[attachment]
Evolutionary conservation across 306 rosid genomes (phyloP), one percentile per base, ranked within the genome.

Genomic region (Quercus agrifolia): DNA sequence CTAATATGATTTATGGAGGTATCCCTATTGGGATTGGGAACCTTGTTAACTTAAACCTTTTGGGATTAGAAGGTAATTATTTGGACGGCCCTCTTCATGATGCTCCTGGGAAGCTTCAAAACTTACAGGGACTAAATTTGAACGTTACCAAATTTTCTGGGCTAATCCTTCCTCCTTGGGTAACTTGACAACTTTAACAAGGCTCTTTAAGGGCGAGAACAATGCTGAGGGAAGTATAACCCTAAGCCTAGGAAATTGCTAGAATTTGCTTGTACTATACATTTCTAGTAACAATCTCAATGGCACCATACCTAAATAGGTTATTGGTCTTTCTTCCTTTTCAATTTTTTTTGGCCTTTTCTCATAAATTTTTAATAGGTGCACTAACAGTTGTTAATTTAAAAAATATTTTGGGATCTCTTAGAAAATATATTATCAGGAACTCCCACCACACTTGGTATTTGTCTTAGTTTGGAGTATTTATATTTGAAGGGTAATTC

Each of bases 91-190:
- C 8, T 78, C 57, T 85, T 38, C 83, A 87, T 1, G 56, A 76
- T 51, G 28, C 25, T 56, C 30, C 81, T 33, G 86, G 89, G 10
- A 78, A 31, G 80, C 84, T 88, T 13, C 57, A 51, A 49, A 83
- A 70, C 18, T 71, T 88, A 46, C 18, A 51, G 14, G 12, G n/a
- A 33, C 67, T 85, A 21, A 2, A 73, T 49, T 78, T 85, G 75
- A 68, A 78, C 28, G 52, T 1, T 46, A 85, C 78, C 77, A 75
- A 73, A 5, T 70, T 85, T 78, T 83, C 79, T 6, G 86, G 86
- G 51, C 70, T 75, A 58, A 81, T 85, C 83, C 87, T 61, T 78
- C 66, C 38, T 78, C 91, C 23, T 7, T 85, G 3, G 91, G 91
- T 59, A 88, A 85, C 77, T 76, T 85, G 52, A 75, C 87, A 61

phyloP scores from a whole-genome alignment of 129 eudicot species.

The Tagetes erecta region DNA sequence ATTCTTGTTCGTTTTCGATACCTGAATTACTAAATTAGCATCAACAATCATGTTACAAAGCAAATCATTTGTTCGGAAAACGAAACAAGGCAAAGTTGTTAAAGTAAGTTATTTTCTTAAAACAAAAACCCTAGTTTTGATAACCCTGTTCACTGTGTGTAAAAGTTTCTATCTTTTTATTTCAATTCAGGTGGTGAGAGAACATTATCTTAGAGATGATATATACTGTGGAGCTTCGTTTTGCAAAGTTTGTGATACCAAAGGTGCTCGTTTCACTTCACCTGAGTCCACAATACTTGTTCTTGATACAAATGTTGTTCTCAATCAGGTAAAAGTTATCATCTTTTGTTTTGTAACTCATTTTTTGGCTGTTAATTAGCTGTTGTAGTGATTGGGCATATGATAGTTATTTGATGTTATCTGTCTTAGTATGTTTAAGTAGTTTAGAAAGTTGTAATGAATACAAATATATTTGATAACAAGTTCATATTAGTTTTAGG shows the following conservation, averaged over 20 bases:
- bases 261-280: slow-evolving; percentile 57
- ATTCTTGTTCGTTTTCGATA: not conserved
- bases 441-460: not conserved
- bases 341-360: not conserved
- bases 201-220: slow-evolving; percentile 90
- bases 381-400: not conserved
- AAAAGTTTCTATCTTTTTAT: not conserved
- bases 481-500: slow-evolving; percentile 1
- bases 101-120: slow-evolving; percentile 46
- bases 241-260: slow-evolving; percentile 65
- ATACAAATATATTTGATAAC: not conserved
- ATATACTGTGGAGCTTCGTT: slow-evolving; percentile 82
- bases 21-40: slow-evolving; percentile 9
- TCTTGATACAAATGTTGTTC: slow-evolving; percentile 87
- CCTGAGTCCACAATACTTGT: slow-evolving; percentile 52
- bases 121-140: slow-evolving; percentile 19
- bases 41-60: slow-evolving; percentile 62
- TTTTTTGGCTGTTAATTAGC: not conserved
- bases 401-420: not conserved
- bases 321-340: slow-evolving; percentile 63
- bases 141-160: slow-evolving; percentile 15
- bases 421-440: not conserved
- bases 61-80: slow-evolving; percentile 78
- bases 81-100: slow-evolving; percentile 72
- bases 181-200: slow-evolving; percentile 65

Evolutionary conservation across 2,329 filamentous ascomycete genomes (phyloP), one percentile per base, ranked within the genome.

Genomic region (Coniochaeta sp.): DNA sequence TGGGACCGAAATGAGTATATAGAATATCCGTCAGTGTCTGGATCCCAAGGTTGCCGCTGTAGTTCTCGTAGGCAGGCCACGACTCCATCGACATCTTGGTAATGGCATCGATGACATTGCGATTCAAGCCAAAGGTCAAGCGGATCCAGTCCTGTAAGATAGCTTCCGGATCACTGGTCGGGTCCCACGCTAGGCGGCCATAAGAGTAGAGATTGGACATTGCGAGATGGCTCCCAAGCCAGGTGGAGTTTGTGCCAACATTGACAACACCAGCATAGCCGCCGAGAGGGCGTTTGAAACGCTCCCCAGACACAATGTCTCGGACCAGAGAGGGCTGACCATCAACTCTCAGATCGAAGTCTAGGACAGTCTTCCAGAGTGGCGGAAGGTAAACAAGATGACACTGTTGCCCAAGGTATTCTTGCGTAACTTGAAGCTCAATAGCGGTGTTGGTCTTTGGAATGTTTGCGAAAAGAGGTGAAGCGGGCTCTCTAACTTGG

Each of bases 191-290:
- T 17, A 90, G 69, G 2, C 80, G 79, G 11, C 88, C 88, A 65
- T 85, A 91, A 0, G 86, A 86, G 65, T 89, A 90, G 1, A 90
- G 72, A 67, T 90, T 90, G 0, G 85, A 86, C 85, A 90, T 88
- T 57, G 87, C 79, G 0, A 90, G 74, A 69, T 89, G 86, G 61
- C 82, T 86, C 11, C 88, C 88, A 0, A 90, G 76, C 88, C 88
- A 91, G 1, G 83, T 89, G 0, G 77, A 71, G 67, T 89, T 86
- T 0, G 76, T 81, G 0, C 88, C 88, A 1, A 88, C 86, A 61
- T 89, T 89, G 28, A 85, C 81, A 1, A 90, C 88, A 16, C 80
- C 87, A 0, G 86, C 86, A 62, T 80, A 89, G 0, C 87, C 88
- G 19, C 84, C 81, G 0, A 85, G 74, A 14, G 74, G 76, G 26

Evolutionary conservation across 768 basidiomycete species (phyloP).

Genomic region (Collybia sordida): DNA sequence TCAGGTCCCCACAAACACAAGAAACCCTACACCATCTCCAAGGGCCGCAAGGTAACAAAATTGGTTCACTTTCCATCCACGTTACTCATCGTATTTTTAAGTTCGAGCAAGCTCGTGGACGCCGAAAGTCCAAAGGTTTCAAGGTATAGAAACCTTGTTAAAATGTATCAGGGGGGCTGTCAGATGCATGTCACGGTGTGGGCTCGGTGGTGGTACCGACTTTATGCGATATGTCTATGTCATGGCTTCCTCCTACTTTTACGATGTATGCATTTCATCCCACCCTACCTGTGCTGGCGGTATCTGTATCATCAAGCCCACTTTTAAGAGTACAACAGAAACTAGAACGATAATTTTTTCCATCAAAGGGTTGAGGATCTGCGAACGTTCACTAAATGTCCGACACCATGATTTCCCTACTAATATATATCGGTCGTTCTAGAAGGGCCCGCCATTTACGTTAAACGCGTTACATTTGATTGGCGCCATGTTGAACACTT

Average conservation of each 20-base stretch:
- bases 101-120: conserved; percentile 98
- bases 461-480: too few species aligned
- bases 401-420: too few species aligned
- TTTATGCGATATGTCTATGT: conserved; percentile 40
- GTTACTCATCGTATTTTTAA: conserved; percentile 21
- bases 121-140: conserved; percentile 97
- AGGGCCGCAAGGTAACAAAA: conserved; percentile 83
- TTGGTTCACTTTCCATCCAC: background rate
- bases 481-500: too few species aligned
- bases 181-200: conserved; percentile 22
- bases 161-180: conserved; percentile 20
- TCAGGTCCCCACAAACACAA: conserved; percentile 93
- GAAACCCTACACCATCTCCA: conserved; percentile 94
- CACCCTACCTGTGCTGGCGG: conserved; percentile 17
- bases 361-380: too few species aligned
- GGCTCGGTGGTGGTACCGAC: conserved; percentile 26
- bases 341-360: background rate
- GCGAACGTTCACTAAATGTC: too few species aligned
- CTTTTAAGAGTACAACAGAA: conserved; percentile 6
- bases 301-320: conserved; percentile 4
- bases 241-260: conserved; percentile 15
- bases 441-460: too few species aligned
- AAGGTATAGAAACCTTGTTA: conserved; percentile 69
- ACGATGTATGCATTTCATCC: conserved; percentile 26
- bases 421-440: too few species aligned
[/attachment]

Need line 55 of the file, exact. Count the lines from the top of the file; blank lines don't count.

Genomic region (Collybia sordida): DNA sequence TCAGGTCCCCACAAACACAAGAAACCCTACACCATCTCCAAGGGCCGCAAGGTAACAAAATTGGTTCACTTTCCATCCACGTTACTCATCGTATTTTTAAGTTCGAGCAAGCTCGTGGACGCCGAAAGTCCAAAGGTTTCAAGGTATAGAAACCTTGTTAAAATGTATCAGGGGGGCTGTCAGATGCATGTCACGGTGTGGGCTCGGTGGTGGTACCGACTTTATGCGATATGTCTATGTCATGGCTTCCTCCTACTTTTACGATGTATGCATTTCATCCCACCCTACCTGTGCTGGCGGTATCTGTATCATCAAGCCCACTTTTAAGAGTACAACAGAAACTAGAACGATAATTTTTTCCATCAAAGGGTTGAGGATCTGCGAACGTTCACTAAATGTCCGACACCATGATTTCCCTACTAATATATATCGGTCGTTCTAGAAGGGCCCGCCATTTACGTTAAACGCGTTACATTTGATTGGCGCCATGTTGAACACTT